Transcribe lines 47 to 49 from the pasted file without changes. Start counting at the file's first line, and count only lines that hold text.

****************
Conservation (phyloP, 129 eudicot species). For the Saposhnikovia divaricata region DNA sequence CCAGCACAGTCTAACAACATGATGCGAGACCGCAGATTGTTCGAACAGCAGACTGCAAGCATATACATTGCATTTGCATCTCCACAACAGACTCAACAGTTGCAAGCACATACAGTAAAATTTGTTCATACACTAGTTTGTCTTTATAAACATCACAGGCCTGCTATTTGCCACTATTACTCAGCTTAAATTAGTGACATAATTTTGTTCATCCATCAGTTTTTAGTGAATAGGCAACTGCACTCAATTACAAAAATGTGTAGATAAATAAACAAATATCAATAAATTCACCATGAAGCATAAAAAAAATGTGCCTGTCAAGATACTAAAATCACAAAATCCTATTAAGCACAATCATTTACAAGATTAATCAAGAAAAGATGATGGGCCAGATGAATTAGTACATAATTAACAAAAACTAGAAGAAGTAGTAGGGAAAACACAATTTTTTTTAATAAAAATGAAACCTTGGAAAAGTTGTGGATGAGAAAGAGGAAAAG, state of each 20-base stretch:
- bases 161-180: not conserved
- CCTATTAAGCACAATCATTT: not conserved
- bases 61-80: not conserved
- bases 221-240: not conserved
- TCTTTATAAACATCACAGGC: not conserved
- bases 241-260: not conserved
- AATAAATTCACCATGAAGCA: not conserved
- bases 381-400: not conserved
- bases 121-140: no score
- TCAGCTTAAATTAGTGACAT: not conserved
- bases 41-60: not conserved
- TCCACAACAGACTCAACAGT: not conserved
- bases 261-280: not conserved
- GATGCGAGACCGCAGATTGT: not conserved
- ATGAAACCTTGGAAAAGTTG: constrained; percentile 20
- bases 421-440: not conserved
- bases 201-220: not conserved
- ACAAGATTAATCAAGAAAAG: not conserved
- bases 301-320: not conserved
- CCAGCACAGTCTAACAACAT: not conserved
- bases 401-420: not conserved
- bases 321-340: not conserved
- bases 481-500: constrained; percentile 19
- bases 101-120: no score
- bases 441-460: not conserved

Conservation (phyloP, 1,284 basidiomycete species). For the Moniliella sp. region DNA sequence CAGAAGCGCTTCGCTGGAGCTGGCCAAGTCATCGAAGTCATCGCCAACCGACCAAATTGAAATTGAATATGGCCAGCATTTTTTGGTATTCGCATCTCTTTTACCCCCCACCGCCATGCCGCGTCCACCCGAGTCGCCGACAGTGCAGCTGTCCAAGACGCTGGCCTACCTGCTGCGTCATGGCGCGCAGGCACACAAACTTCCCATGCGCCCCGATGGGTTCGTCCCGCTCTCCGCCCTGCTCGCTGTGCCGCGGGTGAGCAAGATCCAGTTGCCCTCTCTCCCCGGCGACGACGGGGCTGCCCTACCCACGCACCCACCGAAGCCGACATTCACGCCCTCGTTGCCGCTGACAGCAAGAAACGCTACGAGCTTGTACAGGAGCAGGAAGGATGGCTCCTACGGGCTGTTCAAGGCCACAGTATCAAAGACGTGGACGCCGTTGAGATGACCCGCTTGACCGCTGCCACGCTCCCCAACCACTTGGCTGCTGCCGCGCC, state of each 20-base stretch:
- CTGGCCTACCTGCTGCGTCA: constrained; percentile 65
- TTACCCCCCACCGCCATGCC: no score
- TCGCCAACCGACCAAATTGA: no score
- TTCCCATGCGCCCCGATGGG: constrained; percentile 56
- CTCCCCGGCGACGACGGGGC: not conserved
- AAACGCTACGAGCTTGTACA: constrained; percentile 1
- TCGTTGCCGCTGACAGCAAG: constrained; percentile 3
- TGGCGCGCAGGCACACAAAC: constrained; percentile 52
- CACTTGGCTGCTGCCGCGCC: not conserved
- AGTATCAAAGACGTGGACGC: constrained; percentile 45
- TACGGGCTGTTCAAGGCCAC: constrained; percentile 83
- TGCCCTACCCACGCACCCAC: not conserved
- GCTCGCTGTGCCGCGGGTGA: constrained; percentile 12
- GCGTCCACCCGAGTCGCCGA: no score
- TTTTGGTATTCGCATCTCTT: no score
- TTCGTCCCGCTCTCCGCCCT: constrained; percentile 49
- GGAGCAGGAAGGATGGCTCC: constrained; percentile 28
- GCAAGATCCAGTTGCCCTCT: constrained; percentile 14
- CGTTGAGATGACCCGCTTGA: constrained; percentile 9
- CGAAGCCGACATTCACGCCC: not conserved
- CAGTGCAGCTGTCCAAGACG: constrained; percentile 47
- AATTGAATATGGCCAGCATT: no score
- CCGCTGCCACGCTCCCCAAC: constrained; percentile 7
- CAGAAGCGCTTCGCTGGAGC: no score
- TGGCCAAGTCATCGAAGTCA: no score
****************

- CGAAGCCGACATTCACGCCC: not conserved
- CAGTGCAGCTGTCCAAGACG: constrained; percentile 47
- AATTGAATATGGCCAGCATT: no score